A DECISION OF THE LARAMIE COUNTY    )         Docket No. 2005-78

BOARD OF EQUALIZATION - 2005               )

PROPERTY VALUATION (Philp Property)     )





Peter H. Froelicher, Laramie County Attorney, on behalf of Brenda Arnold, the Laramie County Assessor (Petitioner or Assessor).

Duncan Philp, appearing pro se (Respondent or Taxpayer).


This is an appeal from a decision of the Laramie County Board of Equalization (County Board). The State Board of Equalization (State Board), comprised of Alan B. Minier, Chairman, Thomas R. Satterfield, Vice-Chairman, and Thomas D. Roberts, Board Member, considered the respective briefs as well as the hearing record and decision of the County Board.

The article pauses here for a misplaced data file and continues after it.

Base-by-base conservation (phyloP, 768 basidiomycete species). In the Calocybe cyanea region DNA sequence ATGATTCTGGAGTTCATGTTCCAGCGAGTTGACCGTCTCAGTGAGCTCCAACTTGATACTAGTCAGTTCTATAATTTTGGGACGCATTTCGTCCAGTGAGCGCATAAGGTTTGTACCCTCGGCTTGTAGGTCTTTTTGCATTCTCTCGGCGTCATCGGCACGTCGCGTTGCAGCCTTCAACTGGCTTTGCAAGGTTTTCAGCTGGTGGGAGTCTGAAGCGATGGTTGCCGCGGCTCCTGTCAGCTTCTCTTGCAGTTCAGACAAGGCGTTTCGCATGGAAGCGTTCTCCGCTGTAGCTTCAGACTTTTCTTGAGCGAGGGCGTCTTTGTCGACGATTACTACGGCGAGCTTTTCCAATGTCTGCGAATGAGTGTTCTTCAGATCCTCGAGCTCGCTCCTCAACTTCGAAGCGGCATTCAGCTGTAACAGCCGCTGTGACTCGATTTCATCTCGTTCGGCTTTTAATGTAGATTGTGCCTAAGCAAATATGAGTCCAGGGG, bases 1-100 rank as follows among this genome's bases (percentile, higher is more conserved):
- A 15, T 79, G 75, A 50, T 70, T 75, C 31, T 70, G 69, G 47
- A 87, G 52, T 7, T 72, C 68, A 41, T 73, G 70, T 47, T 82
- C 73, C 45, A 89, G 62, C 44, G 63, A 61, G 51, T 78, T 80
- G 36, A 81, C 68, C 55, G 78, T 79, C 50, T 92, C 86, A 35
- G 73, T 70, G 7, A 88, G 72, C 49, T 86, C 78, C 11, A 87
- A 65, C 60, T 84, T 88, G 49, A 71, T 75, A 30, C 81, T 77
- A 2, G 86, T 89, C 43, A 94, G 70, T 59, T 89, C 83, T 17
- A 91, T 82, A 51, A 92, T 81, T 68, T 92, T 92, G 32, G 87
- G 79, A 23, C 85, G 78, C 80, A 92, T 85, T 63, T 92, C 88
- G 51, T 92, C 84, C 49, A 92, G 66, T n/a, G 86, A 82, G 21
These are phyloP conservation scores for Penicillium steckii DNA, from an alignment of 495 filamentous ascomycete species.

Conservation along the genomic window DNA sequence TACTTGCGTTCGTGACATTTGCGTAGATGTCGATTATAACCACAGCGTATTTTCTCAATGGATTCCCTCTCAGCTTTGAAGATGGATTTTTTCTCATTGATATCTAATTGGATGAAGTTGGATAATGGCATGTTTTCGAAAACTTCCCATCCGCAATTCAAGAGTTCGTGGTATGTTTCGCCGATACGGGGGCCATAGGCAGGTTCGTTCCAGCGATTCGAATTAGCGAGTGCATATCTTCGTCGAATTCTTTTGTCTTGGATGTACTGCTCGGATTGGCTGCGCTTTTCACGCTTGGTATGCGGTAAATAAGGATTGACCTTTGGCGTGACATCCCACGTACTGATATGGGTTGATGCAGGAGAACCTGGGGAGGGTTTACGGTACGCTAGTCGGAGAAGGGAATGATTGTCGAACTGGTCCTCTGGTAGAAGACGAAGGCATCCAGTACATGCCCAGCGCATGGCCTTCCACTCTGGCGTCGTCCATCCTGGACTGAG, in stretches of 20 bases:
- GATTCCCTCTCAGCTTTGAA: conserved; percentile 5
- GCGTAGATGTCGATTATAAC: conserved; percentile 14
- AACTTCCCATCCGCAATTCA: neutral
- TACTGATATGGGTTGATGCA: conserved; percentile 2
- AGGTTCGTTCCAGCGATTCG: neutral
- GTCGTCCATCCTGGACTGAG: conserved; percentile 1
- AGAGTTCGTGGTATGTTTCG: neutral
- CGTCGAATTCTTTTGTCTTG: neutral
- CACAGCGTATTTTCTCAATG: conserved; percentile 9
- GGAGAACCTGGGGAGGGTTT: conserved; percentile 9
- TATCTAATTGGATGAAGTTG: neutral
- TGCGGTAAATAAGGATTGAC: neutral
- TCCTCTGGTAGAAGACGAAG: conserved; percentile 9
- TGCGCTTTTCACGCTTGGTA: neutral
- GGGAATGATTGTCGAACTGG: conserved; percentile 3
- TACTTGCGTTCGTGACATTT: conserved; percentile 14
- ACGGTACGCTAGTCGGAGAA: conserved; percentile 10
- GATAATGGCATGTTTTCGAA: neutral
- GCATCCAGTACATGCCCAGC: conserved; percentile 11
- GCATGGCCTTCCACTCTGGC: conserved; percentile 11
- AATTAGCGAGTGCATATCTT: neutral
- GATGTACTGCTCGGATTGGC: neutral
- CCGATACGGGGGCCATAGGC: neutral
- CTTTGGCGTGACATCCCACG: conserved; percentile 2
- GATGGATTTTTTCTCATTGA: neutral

Petitioner’s Notice of Appeal was filed with the State Board effective August 3, 2005. Petitioner and Respondent filed briefs as allowed by the State Board’s Briefing Order issued September 14, 2005. Neither party requested oral argument.


The Assessor appeals a decision of the County Board reducing the 2005 valuation of the Philp Property by directing the Assessor to delete from her 2005 fair market value analysis the higher of two valid 2004 open market sales of comparable property. We reverse the decision of the County Board and reinstate the Assessor’s valuation.


The County Board conducted a hearing on June 13, 2005. Findings of Fact, Conclusions of Law and Order were entered by the County Board on July 28, 2005, directing the Assessor to delete from her 2005 fair market value analysis the higher of two valid 2004 open market sales of comparable property.


The State Board is required to “hear appeals from county boards of equalization.” Wyo. Stat. Ann. § 39-11-102.1(c). A timely appeal from the County Board decision was filed with the State Board. Rules, Wyoming State Board of Equalization, Chapter 3, § 2.